Eyelash extensions made Tracy feel ridiculous when she tried them and blogged about it 2017. That post was our seventh most read post. Considering eyelash extensions? Go read her post first. (1737)

In 2013 I was feeling exercised about finding clothes to fit athletic women’s bodies. That post was our eighth most popular post. The issue still bugs me. I’m still struggling to find clothes. I might blog about it again. (1565)

Also, in 2013 Tracy wrote that “you’ve lost weight, you look great” isn’t a compliment. That post was our ninth most read post of 2019. (1534)

Another 2013 post was our tenth most read post of the year. That’s Tracy’s blog post on why fitness models aren’t necessarily models of health. These old posts are definite blog classics. (1403)

Sparklers! Photo by Chinh Le Duc on Unsplash

blog · blogging · fitness

Top ten posts in December, #icymi

My post about that Peloton ad was our #1 post of the month. I was puzzled by all the people who thought the wife was already fit because she was thin.

A cartoon woman with green hair spinning away.

Our second most read of the month was my post about training like a world class endurance athlete, building a base, and making the time to go slow.

A husky riding on a tortoise

Marjorie wrote about pseudoscience and the need for critical thinking in the area of nutrition and exercise science. That post was #3.

Science!

Nicole urges us when it comes to food choices just say yes, please or no, thank you. ” I urge us all to try to break free from “I can’t because I’ve been bad, naughty, I fell off the wagon, etc.”. We all have different reasons for choosing to eat what we do, day in and day out. I’m not here to discuss the pros and cons of different food plans. But if you are presented with food (cookies, chocolates, etc.) that you choose not to eat, simply say “No Thank You”. The location of the opportunity for snacking does not matter – it can be at work, your friend’s house or your parent’s place. ” That post was #4.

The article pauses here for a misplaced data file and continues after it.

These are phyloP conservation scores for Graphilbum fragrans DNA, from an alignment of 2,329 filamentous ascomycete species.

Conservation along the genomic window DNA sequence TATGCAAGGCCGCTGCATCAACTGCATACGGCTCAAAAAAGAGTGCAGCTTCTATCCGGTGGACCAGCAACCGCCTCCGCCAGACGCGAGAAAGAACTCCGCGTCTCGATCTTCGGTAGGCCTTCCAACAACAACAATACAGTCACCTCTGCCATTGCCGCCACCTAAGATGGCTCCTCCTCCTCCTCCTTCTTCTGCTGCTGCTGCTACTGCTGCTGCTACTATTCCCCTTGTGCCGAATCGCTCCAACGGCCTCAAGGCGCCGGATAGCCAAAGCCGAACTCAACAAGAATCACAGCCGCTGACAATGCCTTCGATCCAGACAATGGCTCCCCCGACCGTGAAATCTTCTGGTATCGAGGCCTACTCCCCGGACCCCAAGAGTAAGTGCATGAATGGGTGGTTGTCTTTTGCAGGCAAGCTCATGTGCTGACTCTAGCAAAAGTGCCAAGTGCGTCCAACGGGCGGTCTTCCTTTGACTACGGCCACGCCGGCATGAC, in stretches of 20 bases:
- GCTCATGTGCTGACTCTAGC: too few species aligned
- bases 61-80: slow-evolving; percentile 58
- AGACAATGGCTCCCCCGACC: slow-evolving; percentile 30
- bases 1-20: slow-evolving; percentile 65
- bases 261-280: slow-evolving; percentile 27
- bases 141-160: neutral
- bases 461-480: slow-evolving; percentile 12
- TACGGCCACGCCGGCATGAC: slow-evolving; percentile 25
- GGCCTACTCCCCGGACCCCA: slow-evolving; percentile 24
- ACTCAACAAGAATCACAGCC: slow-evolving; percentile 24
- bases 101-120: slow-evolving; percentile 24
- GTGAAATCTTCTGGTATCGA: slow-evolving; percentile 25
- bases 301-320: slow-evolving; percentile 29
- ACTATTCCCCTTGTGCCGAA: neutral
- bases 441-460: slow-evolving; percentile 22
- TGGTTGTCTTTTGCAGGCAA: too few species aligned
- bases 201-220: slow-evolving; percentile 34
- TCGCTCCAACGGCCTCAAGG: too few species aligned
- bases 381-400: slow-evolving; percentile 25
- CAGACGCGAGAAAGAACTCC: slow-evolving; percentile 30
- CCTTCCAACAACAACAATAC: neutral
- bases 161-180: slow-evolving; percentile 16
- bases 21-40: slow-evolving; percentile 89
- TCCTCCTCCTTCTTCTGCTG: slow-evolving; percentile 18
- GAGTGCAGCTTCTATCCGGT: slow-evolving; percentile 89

A dog nodding with the word “YES.”

In the 5th most read post of December Nat puts out her wish for high performance formal dance . wear. ” I’ve been thinking about this a lot lately, why can’t we dance the night away at weddings & other formal gatherings without drowning in our sweat? Whether you prefer a snappy suit or a darling dress no one feels great in their getup after even a short stint of enthusiastic dancing. “

A young girl in a blue dress with sunglasses bopping away.

An older post that I reblogged in light of the Peloton ad controversy was our 6th most read post of December. See How equating being fat with being out of shape hurts thin people too.

A chubby hamster lifting weights.

Cate’s classic still menstruating post is #7.

Menopause!

If you cannot go big, go small by Susan is #8.

A regular sized male cyclist riding a very small bike. We love the clip shoes.

Best of the worst gifts for the holidays, by Catherine, is #9.

An elevator door opening and closing,with a woman holding lots of parcels.

#10 was my post on concussions, Hit. Stop. Sit.

Bubble soccer!
blogging

Top ten posts in November, #icymi

Our most read post of the month was Tracy’s post from a few years back on fear mongering, fear of fat, and seasonal eating. It included swear words and definitely hit a nerve then and now. The mixed messages start around the time of American Thanksgiving and they just want to make Tracy say “fuck off and leave me alone!”

Nicole’s post on feeling invisible was #2.

#3 was Susan’s thoughtful and politically engaged post on Brené Brown.

All of the posts except this one and Tracy’s #1 post were written this month. #4 was Cate’s older post on still menstruating at age of 53 and 1/2.

My post on pain and deciding whether or not to walk anyway was #5.

#6 Men, bodies, and shame was me talking about men and their bodies again!

Nat’s post about her experiences of perimenopause was #7.

A race report from our newest guest blogger Şerife Tekin was #8.

Dare not Compare, Kim’s post, was #9.

#10 was Cate’s post about catching butterflies with her vagina.

Blue sky, bare branches, yellow leaves. Photo by Łukasz Łada on Unsplash